Here we are, near the end of July, and thanks to The Little Ones, we finally have an album that makes it feel like summer has arrived. Chock full of sunny pop confections, it seems they’ve found a way to bottle the perpetual summer of their native California, and gift it to us in the form of their debut full length, Morning Tide.
For a while it seemed like The Little Ones might not even make it to the album stage. Despite 2006’s glorious Sing Song EP, they parted ways with their label, leaving fans to wonder what was to come. In an age when music is instantly available after a few clicks on your laptop, and today’s ‘it’ band becomes yesterday’s news nearly simultaneously, it can be hard to sustain interest even in worthy bands.
There was always the chance that if The Little Ones did finally put out a full length, the memory of Sing Song might be pushed too far back in people’s minds. Then, there is the worry that too much anticipation could inevitably lead to disappointment. Luckily for us, The Little Ones ability to write cheery, melodic, pop gems trumps label troubles, and Morning Tide should expel any lingering doubts.
Title track Morning Tide opens the album. Complete with “do do do’s”, “la la la’s”, and the image of a lone figure watching waves break along the shore, it’s a perfect way to fold the listener into their warm and welcoming world. Ed Reyes sings “I’ll be waiting, waiting, waiting for you here/on the shore I’ll be waiting for you.” He may as well be speaking directly to us, waiting for us to join in the frolicking with him and his band.
For anyone first enchanted by Sing Song, favorite songs off this album will include Boracay and All Your Modern Boxes. The former captures the exuberance of an island holiday. If you can’t find time to actually get away, this might well be the next best thing – it even comes with a hint of steel drums in the background. The beautiful harmonies of All Your Modern Boxes make it not only an album highlight, but their best song to date. The joyful guitars compliment the tenderness in Reyes’s voice, each continuing to build and swell as the song flows towards its gentle conclusion.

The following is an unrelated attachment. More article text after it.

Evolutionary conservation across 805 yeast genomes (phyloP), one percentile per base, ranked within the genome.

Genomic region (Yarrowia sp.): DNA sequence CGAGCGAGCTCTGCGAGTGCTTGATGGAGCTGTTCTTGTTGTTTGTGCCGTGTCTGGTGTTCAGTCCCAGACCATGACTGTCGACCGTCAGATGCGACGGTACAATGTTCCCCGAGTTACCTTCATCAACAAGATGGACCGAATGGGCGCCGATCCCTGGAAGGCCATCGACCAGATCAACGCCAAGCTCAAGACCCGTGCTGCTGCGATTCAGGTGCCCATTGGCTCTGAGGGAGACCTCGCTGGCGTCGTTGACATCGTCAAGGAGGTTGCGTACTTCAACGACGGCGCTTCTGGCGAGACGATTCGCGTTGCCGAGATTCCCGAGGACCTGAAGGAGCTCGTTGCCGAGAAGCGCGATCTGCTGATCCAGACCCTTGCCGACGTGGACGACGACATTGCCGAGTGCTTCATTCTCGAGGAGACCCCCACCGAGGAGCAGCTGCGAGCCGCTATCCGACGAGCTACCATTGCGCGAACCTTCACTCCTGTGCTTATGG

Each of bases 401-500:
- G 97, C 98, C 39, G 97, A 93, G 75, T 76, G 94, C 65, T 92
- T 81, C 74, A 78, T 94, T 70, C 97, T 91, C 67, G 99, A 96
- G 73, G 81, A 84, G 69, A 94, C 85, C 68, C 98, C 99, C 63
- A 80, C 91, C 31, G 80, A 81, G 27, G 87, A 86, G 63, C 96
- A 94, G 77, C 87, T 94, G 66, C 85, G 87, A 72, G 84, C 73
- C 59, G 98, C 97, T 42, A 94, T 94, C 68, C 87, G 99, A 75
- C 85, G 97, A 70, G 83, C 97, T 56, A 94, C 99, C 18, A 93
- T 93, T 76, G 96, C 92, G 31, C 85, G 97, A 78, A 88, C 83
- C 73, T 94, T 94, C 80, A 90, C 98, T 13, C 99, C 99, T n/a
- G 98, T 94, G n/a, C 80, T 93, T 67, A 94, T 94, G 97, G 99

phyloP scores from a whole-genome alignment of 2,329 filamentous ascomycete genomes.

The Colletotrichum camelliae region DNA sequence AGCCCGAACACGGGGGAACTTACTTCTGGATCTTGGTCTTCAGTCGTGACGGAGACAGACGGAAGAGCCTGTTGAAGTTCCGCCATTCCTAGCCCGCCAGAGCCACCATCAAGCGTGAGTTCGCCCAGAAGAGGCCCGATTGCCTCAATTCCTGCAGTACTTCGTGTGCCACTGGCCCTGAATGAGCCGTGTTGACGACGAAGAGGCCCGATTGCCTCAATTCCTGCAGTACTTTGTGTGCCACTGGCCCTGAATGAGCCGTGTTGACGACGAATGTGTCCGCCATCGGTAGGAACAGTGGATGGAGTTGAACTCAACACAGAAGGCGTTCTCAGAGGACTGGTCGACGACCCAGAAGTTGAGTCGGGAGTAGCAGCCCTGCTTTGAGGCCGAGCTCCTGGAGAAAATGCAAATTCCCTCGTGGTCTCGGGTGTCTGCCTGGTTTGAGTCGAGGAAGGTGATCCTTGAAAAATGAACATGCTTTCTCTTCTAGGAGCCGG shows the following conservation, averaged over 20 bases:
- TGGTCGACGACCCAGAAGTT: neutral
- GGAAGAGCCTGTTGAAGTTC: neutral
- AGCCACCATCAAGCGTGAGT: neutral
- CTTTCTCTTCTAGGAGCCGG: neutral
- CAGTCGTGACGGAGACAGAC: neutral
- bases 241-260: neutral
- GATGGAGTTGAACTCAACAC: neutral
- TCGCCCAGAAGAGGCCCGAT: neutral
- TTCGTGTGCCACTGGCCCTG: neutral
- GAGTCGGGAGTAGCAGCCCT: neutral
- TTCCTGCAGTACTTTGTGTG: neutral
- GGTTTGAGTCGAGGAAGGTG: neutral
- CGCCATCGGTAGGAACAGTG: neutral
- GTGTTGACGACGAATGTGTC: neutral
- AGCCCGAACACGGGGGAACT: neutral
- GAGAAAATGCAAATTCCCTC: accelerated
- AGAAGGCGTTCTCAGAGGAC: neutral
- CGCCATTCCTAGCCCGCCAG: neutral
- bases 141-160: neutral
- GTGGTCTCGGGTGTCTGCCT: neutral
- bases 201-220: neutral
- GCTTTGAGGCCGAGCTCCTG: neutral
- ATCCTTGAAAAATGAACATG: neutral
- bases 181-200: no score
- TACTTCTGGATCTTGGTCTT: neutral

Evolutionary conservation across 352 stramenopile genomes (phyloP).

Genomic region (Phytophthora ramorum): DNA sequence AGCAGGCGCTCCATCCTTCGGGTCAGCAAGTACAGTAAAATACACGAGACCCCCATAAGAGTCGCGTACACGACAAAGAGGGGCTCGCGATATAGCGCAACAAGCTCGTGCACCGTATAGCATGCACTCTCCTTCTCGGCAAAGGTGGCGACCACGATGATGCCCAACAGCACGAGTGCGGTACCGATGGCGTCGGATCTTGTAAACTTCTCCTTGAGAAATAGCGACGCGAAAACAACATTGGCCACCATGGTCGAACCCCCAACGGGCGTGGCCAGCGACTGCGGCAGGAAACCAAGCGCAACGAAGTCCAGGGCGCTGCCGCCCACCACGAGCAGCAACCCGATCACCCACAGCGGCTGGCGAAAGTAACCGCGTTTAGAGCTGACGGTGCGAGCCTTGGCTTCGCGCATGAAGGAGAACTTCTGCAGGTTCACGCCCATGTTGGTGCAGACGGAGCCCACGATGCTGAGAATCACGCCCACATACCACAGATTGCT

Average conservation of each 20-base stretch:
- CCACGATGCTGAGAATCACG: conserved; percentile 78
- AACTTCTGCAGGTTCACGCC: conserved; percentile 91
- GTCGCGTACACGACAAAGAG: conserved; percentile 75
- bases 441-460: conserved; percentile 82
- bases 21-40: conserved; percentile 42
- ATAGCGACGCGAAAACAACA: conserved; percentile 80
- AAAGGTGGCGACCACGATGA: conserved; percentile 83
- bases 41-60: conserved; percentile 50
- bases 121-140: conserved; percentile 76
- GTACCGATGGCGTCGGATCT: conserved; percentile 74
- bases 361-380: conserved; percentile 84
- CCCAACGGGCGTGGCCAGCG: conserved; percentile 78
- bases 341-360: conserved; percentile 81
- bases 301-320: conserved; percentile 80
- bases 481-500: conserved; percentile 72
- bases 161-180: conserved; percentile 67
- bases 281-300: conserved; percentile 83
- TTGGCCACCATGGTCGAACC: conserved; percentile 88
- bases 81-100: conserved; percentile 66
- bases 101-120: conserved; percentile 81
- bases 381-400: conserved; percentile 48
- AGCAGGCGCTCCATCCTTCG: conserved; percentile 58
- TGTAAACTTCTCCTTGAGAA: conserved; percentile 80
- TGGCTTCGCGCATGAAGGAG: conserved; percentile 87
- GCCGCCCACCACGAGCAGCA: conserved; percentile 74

Morning Tide also has The Little Ones exploring some new territory. They’re not straying too far off the path; all their songs retain a lighter than air feeling and whimsical sensibility, but they’re trying their hand at slower, quieter numbers, with mixed results. Waltz sounds something like the love child of Fleet Foxes‘ Ragged Wood and The Beatles‘ Golden Slumbers, yet it isn’t as sure of itself as either of those songs, so it ends up falling short.
The slower songs do have the effect of balancing the album. Even some of the upbeat tunes, usually The Little Ones’ strength, are sometimes in danger of veering from endearing into cloying. The most egregious example of this is on Rise and Shine, which sounds like nothing so much as Rick Springfield meets Kidz Bop.
Their other flirtation with quiet is on Farm Song, which they chose to close the album with. Farm Song, staying true to their sound, succeeds far more than Waltz does. Rather than borrowing from other acts, it is a slow version of what they do so well sped up. That is, pastel coloured candy for your musical soul. Enjoy your summer.